The Universal Concerns Impacting the International Cybersecurity Community [Weekly Cybersecurity Brief]

As I have written about before, such as in my chapter for “Fight Fire with Fire: Proactive Cybersecurity Strategies for Today’s Leaders,” there is a pressing need to diversify the cybersecurity field. Like many others facing the industry, this issue is not unique to the United States. With each new event, it becomes more and more apparent that concerns surrounding cybersecurity are increasingly universal. This week, we focus on some of the cybersecurity worries shared by the international community.

We begin with the topic of diversity and inclusion. ENISA, the EU’s transnational cybersecurity agency, recently released a report that dives into the gaps plaguing the region’s industry. Among them is the uneven gender balance. The report outlines that, although the number of graduates is expected to double, only about 20% of them are women. To increase this percentage, the report suggests investing in scholarships aimed at underrepresented demographics. The other problem presented by the ENISA, like what we have covered regarding the U.S. market, is a skills shortage. The report states, “The number of skilled and qualified workers is not enough to meet the demand, and national labour markets are disrupted worldwide, Europe included, as a consequence.” To address this, ENISA offers solutions like expanding cybersecurity programs, forming a common framework for such studies, and providing training in more languages.

While cybersecurity talent is a concern shared across waters, so is the growing presence of cyberattacks. In an article for TechWire Asia, Rebecca Oi describes the challenges impacting ASEAN (The Association of Southeast Asian Nations) businesses. The increase in small and medium-sized enterprises (SMEs) in countries like Indonesia, Vietnam, and Malaysia, has become a target for cyber criminals interested in taking advantage of vulnerabilities such as minimal resources and weaknesses in security infrastructure. According to the article, cyberattacks on these ASEAN companies are predicted to continue rising over the next few years.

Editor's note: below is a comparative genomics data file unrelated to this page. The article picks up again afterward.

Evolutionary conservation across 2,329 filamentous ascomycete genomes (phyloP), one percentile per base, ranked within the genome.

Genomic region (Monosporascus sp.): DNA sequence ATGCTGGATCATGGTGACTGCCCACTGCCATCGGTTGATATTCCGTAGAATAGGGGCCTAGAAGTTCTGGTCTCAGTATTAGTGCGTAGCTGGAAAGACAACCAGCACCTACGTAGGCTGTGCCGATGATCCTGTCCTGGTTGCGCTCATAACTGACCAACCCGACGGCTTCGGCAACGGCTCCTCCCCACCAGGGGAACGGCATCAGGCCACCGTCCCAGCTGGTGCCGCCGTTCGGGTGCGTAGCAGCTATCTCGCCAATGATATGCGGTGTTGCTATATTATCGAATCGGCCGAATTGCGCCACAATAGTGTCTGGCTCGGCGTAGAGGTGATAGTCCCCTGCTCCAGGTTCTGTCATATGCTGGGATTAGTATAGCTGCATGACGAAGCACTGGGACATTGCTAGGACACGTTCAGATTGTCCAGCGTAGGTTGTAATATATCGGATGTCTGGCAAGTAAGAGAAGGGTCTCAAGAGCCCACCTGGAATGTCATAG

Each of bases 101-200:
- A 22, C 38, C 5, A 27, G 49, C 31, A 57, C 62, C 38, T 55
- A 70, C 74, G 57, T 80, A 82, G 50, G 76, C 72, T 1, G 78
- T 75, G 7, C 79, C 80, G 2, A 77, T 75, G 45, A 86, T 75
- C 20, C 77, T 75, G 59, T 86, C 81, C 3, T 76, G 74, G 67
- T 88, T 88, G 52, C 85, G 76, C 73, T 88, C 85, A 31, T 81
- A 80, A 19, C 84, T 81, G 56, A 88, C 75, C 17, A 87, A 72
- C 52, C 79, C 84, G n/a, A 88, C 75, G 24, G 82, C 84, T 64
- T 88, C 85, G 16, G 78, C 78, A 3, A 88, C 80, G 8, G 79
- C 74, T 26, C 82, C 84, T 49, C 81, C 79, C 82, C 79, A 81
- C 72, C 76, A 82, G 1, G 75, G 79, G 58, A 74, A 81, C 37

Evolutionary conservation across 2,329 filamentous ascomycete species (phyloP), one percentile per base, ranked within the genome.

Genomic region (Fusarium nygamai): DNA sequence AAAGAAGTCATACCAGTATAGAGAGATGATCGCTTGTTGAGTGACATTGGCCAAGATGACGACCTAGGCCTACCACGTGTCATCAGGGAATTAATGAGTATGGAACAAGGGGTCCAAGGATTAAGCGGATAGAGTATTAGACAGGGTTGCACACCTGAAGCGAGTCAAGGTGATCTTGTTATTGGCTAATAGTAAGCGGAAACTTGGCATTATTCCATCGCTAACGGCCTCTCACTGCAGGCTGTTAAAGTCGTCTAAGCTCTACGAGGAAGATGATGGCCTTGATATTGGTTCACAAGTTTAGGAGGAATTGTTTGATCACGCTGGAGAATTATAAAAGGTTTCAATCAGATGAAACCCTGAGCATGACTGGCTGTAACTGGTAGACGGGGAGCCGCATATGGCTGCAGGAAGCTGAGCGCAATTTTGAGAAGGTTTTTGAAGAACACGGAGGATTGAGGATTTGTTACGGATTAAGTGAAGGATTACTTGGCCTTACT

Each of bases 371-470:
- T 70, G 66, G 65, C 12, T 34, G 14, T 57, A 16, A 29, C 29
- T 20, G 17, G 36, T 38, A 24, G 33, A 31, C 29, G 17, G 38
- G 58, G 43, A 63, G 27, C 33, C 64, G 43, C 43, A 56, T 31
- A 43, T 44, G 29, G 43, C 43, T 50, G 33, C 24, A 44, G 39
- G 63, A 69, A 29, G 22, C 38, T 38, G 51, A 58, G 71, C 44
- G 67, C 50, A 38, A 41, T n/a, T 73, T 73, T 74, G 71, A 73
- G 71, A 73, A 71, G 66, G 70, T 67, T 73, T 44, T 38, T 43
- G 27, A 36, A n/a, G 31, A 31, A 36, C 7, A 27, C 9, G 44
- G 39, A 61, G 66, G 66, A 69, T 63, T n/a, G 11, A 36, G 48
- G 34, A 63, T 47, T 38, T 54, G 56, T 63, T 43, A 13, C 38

This trend coincides with the overall surge in cybercrime, which has become a major global threat. In an Interpol operation focused on online fraud that just unfolded, international police from 20 countries made arrest of 1,003 people and intercepted $27 million in illicit funds, as reported by CyberScoop. The operation, known as “Operation HAECHI-II,” ran from June to September and tracked activities such as investment fraud, a business email compromise scheme in Colombia and a malware campaign that referenced the Netflix show “Squid Game.” As Tim Starks, the author of the article, writes, “Interpol said the crackdown demonstrated how cybercrime has risen to new levels since the outbreak of the coronavirus. It’s the latest international warning about how the pandemic has fueled a crime wave.”

Key Takeaways:

“Cybersecurity graduates are doubling, but that’s still not going to fix the skills crisis” – Liam Tung, ZDNet

https://www.zdnet.com/article/cybersecurity-graduates-are-doubling-but-thats-still-not-going-to-fix-the-skills-crisis/

  • ENISA, the EU’s transnational cybersecurity agency, recently released a report that dives into the gaps plaguing the region’s industry.
  • Although the number of graduates is expected to double, only about 20% of them are women.
  • The other problem presented by the ENISA is a cybersecurity skills shortage.

“Cybersecurity is still challenging for ASEAN businesses” – Rebecca Oi, TechWire Asia

https://techwireasia.com/2021/11/cybersecurity-are-challenging-asean-businesses/

  • The increase in small and medium-sized enterprises (SMEs) in countries like Indonesia, Vietnam, and Malaysia, has become a target for cyber criminals.
  • They are interested in taking advantage of vulnerabilities such as minimal resources and weaknesses in security infrastructure.
  • According to the article, cyberattacks on these ASEAN companies are predicted to continue rising over the next few years. 

“Months-long Interpol crackdown nets more than 1,000 online fraud arrests” – Tim Starks, CyberScoop

https://www.cyberscoop.com/interpol-1000-arrests-netflix-squid-game/

  • In an Interpol operation focused on online fraud that just unfolded, international police from 20 countries made arrest of 1,003 people and intercepted $27 million in illicit funds.
  • The operation, known as “Operation HAECHI-II,” ran from June to September and tracked activities such as investment fraud, a business email compromise scheme in Colombia and a malware campaign that referenced the Netflix show “Squid Game.”
  • The operation is reflective of the growth in cybercrime that has occurred over the course of the pandemic.
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